"Yes, I generally like the sound of a Les Paul through a vintage plexi Marshall turned up loud.  Or a Strat.  Or through a 59 Bassman.  Or, or or....".  That doesn't mean I like all RECORDED sounds using that combination, or tones.  Some of my favorite guitar player's TONE in reality, not the recordings, I actually find too bright, and in one case too dark.  Some of my favorite guitar player's SOUNDS on recordings I might not like - a lot, actually - but I can separate that from what they were probably hearing in the room.

 One particular guitar player I can think of has such a massively bright, Tube Screamer cranked up fizzy TONE in reality, that his recordings are a massive improvement tonally.  Hearing this person's guitar being line-checked at a concert was ... almost surreal.  His tone on his recordings are "baseline normal" for his genre; you'd never really know just how insanely bright his actual TONE was based on the recorded TONE.

 Another Famous Guitar Player is known for his "tone" when in reality it's his recorded SOUND that is so popular.  In essence, this person's real TONE is so dark that a lot of people think there is something wrong with his setup when they hear it live for the first time.  The recorded TONE is made brighter; the resulting SOUND requires his particular setup AND a particular recording environment.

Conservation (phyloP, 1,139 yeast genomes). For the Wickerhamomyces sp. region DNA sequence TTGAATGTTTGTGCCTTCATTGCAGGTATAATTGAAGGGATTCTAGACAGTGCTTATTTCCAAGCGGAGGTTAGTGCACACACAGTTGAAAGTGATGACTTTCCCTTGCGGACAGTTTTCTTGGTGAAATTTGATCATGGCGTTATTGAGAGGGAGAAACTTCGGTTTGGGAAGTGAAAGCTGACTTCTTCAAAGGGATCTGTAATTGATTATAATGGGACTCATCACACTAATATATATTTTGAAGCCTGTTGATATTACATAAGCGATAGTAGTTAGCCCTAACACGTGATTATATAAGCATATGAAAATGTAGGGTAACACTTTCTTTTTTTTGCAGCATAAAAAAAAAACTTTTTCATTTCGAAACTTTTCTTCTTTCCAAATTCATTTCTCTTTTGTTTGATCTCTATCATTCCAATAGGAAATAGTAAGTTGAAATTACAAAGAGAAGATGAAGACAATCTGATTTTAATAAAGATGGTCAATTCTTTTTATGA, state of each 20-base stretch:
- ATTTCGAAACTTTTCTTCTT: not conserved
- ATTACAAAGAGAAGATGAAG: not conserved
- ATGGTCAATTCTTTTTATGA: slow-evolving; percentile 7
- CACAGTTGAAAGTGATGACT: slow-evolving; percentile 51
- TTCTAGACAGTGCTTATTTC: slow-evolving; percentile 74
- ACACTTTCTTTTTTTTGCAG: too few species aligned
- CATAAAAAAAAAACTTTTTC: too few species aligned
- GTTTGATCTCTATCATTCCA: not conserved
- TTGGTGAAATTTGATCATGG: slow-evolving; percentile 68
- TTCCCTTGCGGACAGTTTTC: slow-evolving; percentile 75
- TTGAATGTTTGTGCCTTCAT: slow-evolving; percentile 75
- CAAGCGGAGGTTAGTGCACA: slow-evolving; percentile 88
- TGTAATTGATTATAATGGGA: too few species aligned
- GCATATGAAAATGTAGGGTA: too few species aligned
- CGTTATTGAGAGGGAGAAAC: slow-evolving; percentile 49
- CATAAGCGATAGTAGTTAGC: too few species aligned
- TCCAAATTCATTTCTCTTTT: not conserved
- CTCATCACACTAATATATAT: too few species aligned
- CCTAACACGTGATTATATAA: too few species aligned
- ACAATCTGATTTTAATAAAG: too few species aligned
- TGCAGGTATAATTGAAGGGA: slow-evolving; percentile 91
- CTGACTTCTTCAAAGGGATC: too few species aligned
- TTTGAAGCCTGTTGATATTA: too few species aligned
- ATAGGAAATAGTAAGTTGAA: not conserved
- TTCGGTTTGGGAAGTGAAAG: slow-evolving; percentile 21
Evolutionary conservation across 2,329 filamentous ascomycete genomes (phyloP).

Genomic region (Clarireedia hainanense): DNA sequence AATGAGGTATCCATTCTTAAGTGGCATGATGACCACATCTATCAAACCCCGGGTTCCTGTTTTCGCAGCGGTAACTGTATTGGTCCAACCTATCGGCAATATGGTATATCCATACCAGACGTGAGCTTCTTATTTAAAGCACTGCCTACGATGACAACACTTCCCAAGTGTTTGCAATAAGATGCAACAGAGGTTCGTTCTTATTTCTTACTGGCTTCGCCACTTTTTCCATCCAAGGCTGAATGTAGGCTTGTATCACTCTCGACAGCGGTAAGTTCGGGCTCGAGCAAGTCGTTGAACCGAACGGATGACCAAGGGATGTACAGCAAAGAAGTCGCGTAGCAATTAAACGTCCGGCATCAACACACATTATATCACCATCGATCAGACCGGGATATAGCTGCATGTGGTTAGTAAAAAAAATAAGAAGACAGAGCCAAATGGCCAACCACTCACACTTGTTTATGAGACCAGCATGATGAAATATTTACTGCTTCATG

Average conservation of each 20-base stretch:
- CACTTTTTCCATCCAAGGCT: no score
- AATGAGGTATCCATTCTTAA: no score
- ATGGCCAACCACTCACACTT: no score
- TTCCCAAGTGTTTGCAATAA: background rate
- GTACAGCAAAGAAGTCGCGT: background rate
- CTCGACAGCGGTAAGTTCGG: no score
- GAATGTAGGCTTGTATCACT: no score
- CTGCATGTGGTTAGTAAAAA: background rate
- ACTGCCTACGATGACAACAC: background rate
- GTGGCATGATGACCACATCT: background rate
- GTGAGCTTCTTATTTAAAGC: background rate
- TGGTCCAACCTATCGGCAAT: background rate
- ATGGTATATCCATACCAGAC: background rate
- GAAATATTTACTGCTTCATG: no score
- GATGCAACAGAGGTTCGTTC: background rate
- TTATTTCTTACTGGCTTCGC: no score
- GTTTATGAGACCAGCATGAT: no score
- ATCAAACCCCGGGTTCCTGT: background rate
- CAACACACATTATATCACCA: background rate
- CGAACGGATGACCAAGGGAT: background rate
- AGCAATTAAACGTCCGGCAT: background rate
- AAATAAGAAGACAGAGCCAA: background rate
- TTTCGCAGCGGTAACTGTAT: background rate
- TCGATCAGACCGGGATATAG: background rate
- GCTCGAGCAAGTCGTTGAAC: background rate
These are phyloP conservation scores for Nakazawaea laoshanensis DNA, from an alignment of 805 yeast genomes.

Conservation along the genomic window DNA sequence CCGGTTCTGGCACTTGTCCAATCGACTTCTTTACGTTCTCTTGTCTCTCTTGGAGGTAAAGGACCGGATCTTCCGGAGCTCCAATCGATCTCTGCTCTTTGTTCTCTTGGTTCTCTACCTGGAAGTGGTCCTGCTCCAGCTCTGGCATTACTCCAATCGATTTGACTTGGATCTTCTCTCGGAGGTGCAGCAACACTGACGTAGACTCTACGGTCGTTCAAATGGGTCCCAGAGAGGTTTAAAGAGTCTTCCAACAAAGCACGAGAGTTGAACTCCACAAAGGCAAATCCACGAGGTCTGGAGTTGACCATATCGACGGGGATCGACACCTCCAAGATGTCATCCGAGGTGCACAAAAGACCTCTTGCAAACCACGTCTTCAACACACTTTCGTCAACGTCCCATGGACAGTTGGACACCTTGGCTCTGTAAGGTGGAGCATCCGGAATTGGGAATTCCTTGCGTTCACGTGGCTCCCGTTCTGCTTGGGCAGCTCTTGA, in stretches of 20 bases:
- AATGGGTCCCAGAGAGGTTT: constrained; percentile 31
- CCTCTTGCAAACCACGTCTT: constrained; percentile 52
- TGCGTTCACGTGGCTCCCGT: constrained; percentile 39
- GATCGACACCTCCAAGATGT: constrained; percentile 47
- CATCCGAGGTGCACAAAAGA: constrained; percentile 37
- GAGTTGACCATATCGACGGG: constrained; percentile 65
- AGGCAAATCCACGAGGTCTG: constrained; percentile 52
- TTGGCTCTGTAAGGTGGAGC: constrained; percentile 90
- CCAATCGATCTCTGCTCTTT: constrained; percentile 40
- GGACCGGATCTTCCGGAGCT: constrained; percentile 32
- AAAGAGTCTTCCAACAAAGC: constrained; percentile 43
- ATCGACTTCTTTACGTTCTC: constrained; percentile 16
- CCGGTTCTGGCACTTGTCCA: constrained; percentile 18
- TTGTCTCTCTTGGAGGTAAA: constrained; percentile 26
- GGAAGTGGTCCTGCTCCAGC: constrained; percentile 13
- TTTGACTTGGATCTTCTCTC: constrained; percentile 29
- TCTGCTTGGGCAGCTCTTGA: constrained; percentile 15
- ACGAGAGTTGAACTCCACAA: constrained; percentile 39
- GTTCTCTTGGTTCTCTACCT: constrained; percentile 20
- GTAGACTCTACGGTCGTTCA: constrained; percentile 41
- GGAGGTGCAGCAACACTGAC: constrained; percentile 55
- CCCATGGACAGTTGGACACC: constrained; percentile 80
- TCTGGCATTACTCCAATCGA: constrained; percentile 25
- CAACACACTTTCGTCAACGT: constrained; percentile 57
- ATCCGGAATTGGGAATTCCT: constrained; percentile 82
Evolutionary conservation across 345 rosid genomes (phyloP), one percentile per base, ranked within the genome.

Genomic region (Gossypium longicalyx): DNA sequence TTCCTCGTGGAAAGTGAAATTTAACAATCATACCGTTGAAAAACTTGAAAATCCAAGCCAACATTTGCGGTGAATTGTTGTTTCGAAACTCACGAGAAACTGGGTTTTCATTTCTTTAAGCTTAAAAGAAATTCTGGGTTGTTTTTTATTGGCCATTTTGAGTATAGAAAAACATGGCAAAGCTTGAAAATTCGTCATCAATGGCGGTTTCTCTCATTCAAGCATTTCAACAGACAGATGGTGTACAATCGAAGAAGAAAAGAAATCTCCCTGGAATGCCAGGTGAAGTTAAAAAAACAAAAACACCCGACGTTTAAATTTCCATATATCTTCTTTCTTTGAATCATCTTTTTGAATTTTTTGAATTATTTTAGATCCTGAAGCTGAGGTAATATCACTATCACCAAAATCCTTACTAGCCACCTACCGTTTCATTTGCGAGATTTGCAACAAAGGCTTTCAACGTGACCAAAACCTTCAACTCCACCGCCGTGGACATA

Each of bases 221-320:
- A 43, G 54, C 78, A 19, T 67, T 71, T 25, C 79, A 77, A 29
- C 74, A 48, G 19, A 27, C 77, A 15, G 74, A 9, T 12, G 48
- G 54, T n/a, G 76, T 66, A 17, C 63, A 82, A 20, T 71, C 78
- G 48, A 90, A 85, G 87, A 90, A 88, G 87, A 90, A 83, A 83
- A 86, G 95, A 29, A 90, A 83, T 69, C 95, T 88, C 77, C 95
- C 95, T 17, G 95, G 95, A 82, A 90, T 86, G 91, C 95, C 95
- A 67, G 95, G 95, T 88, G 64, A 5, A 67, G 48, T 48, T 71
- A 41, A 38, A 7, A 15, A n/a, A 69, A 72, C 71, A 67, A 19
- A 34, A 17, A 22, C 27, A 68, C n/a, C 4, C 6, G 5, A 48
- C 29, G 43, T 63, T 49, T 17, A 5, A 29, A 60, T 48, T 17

"Ok Chip, what does this have to do with modeling amps...?"

  For the first time Everyday Guitar Players can get not just an approximation of the SOUND a Famous Guitar Player might get in a room - a Les Paul and an old Marshall - but also the RECORDED sound.

 Which then makes the process of dialing in the TONE of the "non-recorded (amp)" sound easier and more satisfying.  In turn the end result - a recording - can also be dialed in to a more satisfying result.

 For decades, the recording process - the microphone, the room sound, the studio effects - were incorporated into a diffuse cloud of "this is what My Favorite Guitar Player's Sound Is", without detaching what was making the SOUND in the room of said recording.

 In reality, it's fairly easy to get anyone's SOUND.  You can easily buy approximations of what any Famous Guitar Player uses.  People get off track, though, when it doesn't "sound" "just like the record".  Well - it doesn't, but that doesn't mean your 100 watt plexi Marshall with a humbucker hooked to a Variac at 98 volts through 25 watt Greenbacks was wrong in trying to get "Eddie's "sound"", it's that you left out the part about the SM57, the room bleed into Alex VanHalen's overhead mics, and even Michael Anthony's cabinet mic. Hard L/R panning with a plate reverb and delay. Then, you left out Don Landee or Ted Templeman's eq choice on the mixing console.

 Literally almost half the sound is the recording process.

 People are hearing recording-process effects now, and responding to it.